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In Still the Best Hope, Dennis Prager argues that American values — roughly, the small-l liberal values that underlie the Declaration of Independence and U. S. Constitution — demand to be exported. Elsewhere, Prager describes these values as the American Trinity: the beliefs in a transcendent God, in liberty, and in the emphasis of culture and values over ethnicity or race. These values, he says, can be adopted around the world and integrated into existing national identities. We can quibble with the definitions and the choice of words, but Prager’s onto something profound here.
While there’s much Americans — or those from Anglosphere countries with similar values — can and should do to help others, the ultimate burden falls on those elsewhere. Doing so often takes tremendous effort and even great courage. July Fourth seems as a good a time as any to honor those who’ve risked their lives, their fortunes, and their sacred honor to further the ideals exemplified by the American Revolution.
For starters, I’ll nominate Tadeusz Kościuszko (1746-1817). Kościuszko is one of those figures whose biography is too rich to summarize easily, so what follows is only a very rough sketch (cartoonist Kate Beaton gave the task an effort here; it’s great if you don’t mind a little language). Born a Polish-Lithuanian noble, he emigrated to the United States in 1776, where he served in the Continental Army as an engineering and a combat officer. He oversaw the fortification of West Point, fought in the South Carolina campaign under Nathanael Greene, and befriended both Washington and Jefferson. If you’ve ever been to Monticello, you’ve likely seen his famous portrait of Jefferson.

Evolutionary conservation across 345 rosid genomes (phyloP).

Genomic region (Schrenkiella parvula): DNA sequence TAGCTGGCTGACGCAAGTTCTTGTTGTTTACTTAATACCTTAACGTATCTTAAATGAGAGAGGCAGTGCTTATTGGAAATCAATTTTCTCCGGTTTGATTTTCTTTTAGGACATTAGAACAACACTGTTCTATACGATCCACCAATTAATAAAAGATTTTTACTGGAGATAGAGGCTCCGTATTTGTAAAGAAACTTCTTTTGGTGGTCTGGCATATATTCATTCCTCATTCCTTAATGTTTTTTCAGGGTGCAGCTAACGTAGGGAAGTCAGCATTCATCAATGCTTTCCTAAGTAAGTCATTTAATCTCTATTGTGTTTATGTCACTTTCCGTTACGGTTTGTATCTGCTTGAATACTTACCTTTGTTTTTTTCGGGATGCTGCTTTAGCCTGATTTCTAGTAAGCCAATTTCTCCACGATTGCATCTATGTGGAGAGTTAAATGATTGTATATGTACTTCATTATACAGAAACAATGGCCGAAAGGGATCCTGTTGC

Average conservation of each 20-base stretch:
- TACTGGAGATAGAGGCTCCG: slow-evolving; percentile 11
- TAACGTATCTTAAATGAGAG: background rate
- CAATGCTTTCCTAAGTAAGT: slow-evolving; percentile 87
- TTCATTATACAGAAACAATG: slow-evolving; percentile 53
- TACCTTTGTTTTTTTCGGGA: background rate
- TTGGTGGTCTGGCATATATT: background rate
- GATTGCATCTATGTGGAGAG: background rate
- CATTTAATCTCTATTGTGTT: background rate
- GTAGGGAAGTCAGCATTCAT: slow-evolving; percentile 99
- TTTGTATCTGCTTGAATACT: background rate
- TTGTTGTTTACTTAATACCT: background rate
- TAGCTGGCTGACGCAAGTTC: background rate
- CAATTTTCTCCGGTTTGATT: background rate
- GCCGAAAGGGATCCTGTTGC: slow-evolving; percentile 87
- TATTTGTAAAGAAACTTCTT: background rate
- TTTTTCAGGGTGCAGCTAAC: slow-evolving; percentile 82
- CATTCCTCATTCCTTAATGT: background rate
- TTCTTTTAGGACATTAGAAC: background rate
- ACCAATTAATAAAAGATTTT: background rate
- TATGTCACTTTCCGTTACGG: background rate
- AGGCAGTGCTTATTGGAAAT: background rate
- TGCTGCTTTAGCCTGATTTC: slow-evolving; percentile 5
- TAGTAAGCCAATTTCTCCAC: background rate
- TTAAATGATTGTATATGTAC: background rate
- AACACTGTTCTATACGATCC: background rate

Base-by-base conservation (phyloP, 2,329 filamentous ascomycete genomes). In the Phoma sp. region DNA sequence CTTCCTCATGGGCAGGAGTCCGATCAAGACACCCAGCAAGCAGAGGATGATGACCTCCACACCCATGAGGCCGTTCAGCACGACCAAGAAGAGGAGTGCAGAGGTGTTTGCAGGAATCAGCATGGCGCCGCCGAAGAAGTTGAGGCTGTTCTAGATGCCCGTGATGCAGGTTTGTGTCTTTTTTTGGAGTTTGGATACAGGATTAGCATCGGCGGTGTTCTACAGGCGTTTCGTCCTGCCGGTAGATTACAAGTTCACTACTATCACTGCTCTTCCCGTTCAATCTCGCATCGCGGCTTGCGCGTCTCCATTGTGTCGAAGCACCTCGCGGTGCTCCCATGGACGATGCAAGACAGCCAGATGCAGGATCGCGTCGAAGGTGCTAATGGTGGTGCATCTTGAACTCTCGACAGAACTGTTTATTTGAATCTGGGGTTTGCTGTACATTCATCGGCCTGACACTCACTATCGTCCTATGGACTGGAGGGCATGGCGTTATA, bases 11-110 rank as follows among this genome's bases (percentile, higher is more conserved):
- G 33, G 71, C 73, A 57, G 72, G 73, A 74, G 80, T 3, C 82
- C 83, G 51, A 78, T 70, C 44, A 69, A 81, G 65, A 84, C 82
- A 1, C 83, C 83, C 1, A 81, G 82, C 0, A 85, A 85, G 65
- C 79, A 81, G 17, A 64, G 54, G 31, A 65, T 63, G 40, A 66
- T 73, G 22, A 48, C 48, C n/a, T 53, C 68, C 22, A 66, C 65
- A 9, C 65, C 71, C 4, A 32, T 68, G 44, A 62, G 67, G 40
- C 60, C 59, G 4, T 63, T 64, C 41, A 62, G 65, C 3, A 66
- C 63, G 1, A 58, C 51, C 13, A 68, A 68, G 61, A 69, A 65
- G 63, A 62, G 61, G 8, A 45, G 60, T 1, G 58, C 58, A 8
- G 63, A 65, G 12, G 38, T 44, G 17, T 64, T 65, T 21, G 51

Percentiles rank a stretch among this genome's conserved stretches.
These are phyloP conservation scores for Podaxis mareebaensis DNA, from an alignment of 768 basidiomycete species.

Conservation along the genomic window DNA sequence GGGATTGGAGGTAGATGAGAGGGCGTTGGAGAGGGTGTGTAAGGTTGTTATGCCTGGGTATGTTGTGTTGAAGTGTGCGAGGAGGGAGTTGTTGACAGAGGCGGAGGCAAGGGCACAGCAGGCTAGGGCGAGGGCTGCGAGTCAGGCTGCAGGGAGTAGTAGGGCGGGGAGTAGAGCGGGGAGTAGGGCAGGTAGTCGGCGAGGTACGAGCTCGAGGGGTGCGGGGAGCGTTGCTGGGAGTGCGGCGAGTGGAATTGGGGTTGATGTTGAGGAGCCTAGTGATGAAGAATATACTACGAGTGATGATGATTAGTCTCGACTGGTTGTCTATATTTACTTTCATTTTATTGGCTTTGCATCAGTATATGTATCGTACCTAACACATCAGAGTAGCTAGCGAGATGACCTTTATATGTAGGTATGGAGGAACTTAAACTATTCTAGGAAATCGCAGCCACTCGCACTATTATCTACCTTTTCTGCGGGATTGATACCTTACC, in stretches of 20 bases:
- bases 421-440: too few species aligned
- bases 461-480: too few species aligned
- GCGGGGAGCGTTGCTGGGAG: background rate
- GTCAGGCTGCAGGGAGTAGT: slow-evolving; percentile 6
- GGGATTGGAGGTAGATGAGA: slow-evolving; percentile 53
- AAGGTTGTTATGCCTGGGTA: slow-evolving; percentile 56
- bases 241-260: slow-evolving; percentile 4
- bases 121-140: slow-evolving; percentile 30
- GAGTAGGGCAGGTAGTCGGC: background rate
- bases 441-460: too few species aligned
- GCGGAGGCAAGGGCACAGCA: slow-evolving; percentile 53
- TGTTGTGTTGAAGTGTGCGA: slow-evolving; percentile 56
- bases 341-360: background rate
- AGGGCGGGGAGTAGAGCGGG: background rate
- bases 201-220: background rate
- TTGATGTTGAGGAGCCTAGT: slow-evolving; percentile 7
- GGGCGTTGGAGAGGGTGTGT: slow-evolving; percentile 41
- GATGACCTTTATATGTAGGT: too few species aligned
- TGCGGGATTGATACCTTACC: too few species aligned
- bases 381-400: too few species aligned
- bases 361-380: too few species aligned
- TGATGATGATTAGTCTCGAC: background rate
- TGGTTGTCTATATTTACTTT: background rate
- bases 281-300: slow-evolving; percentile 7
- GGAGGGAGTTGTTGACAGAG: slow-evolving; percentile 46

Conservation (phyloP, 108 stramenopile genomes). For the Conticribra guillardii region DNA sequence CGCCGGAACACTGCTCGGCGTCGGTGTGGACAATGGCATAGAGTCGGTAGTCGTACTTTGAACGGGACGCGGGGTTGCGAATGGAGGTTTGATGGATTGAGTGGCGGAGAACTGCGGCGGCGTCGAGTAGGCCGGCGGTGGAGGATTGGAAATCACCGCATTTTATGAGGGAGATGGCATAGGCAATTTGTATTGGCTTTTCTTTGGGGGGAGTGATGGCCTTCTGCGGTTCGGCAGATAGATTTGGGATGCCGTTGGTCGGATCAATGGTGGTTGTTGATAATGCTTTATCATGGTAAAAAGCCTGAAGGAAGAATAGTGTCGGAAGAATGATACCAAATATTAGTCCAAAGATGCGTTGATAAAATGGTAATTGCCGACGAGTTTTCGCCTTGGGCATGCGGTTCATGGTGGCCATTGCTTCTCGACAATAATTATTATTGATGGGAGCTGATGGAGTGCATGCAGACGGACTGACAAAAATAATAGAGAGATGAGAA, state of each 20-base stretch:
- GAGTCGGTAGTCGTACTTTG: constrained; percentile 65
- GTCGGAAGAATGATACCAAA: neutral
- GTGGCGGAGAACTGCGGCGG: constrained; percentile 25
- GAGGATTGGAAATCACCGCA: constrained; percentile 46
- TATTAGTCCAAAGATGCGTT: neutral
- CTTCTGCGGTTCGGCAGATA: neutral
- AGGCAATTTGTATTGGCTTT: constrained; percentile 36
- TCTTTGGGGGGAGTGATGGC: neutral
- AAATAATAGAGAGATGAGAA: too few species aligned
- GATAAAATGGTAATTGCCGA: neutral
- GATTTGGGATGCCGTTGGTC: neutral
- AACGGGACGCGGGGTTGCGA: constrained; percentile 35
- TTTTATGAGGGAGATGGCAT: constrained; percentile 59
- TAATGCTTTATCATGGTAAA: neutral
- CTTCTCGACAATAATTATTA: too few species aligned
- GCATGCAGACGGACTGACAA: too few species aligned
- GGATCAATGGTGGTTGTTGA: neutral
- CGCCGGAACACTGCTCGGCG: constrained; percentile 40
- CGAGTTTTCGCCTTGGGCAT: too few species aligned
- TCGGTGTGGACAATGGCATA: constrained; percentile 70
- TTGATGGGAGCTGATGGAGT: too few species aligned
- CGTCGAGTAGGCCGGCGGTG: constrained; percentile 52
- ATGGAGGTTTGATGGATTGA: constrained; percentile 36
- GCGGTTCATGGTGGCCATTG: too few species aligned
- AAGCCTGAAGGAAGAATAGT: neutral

After the war he returned home, where he became active in liberal (old sense) Polish politics, and advocated against serfdom, beginning with liberalizing the obligations of his own serfs at great personal expense. He later gained a commission in the Polish army and won a number of impressive-but-pyrrhic victories agains Tsarist and Prussian forces. When King Stanislaw decided to throw in the towel, Kościuszko refused and — after a brief exile — returned and started a peasants rebellion (wherein — I’m not making this up — most of the peasants were armed with scythes). Though he again won a number of small victories, he was eventually wounded and captured; the rebellion fell shortly thereafter.
After being freed by the new Tsar, he returned to the United States, then went back to Europe to continue to work for Polish freedom (though he refused to aid Napoleon). To the end of his days, he continued to work both for Polish nationalism and against serfdom.
Kościuszko’s story is unfortunately, a sad one — to top things off, the poor guy had a very unlucky love life — but there are happier ones. Which other non-Americans best exemplify American values?
Image Credit: Daderot (Own work) [Public domain], via Wikimedia CommonsPublished in